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Title: Rosy
Author: Molesworth, Mrs., 1839-1921
Language: English
As this book started as an ASCII text book there are no pictures available.
Copyright Status: Not copyrighted in the United States. If you live elsewhere check the laws of your country before downloading this ebook. See comments about copyright issues at end of book.

*** Start of this Doctrine Publishing Corporation Digital Book "Rosy" ***

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images generously made available by the CWRU Preservation
Department Digital Library. HTML version by Al Haines.



ROSY

BY

MRS. MOLESWORTH

AUTHOR OF 'CARROTS,' 'CUCKOO CLOCK,' 'TELL ME A STORY.'


ILLUSTRATED BY WALTER CRANE

[Illustration: MANCHON]



CONTENTS.

CHAPTER I.   ROSY, COLIN, AND FELIX

CHAPTER II.  BEATA

CHAPTER III. TEARS

CHAPTER IV.  UPS AND DOWNS

CHAPTER V.   ROSY THINKS THINGS OVER

CHAPTER VI.  A STRIKE IN THE SCHOOLROOM

CHAPTER VII. MR. FURNITURE'S PRESENT

CHAPTER VIII. HARD TO BEAR

CHAPTER IX.  THE HOLE IN THE FLOOR

CHAPTER X.   STINGS FOR BEE

CHAPTER XI.  A PARCEL AND A FRIGHT

CHAPTER XII. GOOD OUT OF EVIL



LIST OF ILLUSTRATIONS.

MANCHON

"BEATA, DEAR, THIS IS MY ROSY," SHE SAID

ROSY AND MANCHON

"WHAT IS ZE MATTER WIF YOU, BEE?" HE SAID

"DID YOU EVER SEE ANYTHING SO PRETTY, BEE?" ROSY REPEATED

"WHAT IS THERE DOWN THERE, DOES YOU FINK?" SAID FIXIE

BY STRETCHING A GOOD DEAL SHE THOUGHT SHE COULD REACH THEM

"IT'S A ROSE FROM ROSY"



CHAPTER I.

ROSY, COLIN, AND FELIX.


  "The highest not more
  Than the height of a counsellor's bag."
          --WORDSWORTH.

Rosy stood at the window. She drummed on the panes with her little fat
fingers in a fidgety cross way; she pouted out her nice little mouth
till it looked quite unlike itself; she frowned down with her eyebrows
over her two bright eyes, making them seem like two small windows in a
house with very overhanging roofs; and last of all, she stamped on the
floor with first her right foot and then with her left. But it was all
to no purpose, and this made Rosy still more vexed.

"Mamma," she said at last, for really it was too bad--wasn't it?--when
she had given herself such a lot of trouble to show how vexed she was,
that no one should take any notice. "_Mamma_" she repeated.

But still no one answered, and obliged at last to turn round, for her
patience was at an end, Rosy saw that there was no one in the room.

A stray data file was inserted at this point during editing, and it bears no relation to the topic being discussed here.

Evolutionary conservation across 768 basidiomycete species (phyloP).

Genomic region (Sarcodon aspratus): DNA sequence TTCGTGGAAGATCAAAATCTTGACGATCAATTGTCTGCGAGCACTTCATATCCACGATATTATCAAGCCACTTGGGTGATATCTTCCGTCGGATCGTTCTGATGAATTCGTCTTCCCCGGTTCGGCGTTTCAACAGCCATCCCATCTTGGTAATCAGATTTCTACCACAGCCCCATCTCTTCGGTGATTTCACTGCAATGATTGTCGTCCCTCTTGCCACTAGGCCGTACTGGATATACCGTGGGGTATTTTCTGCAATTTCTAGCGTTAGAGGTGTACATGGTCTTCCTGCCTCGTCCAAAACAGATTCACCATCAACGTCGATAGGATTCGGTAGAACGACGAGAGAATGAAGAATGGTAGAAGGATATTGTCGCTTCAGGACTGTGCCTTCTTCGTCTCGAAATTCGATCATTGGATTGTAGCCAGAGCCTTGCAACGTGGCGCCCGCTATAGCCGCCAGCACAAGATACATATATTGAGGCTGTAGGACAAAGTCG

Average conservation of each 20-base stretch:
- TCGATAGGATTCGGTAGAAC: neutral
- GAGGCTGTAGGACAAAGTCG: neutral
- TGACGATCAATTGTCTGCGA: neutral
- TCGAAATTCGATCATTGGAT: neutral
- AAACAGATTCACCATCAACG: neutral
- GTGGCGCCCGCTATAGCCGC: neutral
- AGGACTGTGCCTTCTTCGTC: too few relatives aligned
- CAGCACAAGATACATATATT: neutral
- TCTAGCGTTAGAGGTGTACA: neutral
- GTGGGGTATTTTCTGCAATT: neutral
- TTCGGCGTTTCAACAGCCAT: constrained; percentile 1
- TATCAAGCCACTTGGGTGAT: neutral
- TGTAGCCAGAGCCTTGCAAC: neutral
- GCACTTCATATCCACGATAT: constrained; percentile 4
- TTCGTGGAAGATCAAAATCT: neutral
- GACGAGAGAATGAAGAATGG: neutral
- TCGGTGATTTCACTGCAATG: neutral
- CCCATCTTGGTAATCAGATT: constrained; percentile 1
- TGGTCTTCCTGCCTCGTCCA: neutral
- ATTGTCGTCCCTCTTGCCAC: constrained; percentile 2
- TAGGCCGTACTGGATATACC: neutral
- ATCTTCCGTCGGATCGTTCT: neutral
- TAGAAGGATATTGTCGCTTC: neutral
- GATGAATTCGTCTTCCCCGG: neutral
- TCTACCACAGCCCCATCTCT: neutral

Mamma had gone away! That was a great shame--really a _great_
shame. Rosy was offended, and she wanted mamma to see how offended she
was, and mamma chose just that moment to leave the room. Rosy looked
round--there was no good going on pouting and frowning and drumming
and stamping to make mamma notice her if mamma wasn't there, and all
that sort of going on caused Rosy a good deal of trouble. So she left
off. But she wanted to quarrel with somebody. In fact, she felt that
she _must_ quarrel with somebody. She looked round again. The
only "somebody" to be seen was mamma's big, _big_ Persian cat,
whose name was "Manchon" (_why_, Rosy did not know; she thought
it a very stupid name), of whom, to tell the truth, Rosy was rather
afraid. For Manchon could look very grand and terrible when he reared
up his back, and swept about his magnificent tail; and though he had
never been known to hurt anybody, and mamma said he was the gentlest
of animals, Rosy felt sure that he could do all sorts of things to
punish his enemies if he chose. And knowing in her heart that she did
not like him, that she was indeed sometimes rather jealous of him,
Rosy always had a feeling that she must not take liberties with him,
as she could not help thinking he knew what she felt.

[Illustration: ROSY AND MANCHON]

No, Manchon would not do to quarrel with. She stood beside his cushion
looking at him, but she did not venture to pull his tail or pinch his
ears, as she would rather have liked to do. And Manchon looked up at
her sleepily, blinking his eyes as much as to say, "What a silly
little girl you are," in a way that made Rosy more angry still.

"I don't like you, you ugly old cat," she said, "and you know I don't.
And I shan't like _her_. You needn't make faces at me," as
Manchon, disturbed in his afternoon nap, blinked again and gave a sort
of discontented mew. "I don't care for your faces, and I don't care
what mamma says, and I don't care for all the peoples in the world, I
_won't_ like her;" and then, without considering that there was
no one near to see or to hear except Manchon, Rosy stamped her little
feet hard, and repeated in a louder voice, "No, I won't, I
_won't_ like her."

But some one had heard her after all. A little figure, smaller than
Rosy even, was standing in the doorway, looking at her with a troubled
face, but not seeming very surprised.

"Losy," it said, "tea's seady. Fix is comed for you."

"Then Fix may go away again. Rosy doesn't want any tea. Rosy's too
bovvered and vexed. Go away, Fix."

But "Fix," as she called him, and as he called himself, didn't move.
Only the trouble in his delicate little face grew greater.

"_Is_ you bovvered, Losy?" he said. "Fix is welly solly," and he
came farther into the room. "Losy," he said again, still more gently
than before, "_do_ come to tea. Fix doesn't like having his tea
when Losy isn't there, and Fix is tired to-day."

Rosy looked at him a moment. Then a sudden change came over her. She
stooped down and threw her arms round the little boy's neck and hugged